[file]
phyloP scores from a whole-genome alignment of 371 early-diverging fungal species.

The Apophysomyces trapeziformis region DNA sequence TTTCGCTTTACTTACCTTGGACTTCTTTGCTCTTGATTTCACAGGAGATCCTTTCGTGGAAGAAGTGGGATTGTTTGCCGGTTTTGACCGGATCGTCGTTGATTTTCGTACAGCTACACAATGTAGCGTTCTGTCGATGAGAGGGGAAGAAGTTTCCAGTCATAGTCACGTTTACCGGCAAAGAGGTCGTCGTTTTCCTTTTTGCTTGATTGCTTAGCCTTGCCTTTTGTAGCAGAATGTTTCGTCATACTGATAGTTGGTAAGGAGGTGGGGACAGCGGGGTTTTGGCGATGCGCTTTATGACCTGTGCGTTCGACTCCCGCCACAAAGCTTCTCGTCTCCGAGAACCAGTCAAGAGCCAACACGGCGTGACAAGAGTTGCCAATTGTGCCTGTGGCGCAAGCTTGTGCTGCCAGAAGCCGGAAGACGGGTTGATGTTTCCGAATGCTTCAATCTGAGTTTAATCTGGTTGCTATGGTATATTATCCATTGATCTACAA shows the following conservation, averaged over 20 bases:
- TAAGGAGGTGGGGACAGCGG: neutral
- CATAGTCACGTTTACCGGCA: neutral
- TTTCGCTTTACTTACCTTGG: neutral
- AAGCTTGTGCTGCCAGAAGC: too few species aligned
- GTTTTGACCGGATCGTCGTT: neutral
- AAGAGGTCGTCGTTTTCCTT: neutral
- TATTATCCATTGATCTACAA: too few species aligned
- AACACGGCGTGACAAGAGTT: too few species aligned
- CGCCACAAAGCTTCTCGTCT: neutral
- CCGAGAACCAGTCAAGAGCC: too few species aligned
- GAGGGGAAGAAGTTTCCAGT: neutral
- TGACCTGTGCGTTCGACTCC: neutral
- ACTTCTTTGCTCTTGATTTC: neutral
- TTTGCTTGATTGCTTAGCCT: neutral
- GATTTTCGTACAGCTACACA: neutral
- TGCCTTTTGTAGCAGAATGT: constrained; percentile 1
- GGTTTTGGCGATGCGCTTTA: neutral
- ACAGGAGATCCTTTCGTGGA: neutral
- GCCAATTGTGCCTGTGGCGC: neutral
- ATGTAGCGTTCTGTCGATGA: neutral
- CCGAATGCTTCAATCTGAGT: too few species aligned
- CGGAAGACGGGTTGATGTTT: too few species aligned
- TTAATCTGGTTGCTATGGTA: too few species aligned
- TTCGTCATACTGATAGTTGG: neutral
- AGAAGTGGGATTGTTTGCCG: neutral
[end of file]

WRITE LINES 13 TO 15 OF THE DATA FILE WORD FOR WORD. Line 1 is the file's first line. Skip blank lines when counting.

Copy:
- GAGGGGAAGAAGTTTCCAGT: neutral
- TGACCTGTGCGTTCGACTCC: neutral
- ACTTCTTTGCTCTTGATTTC: neutral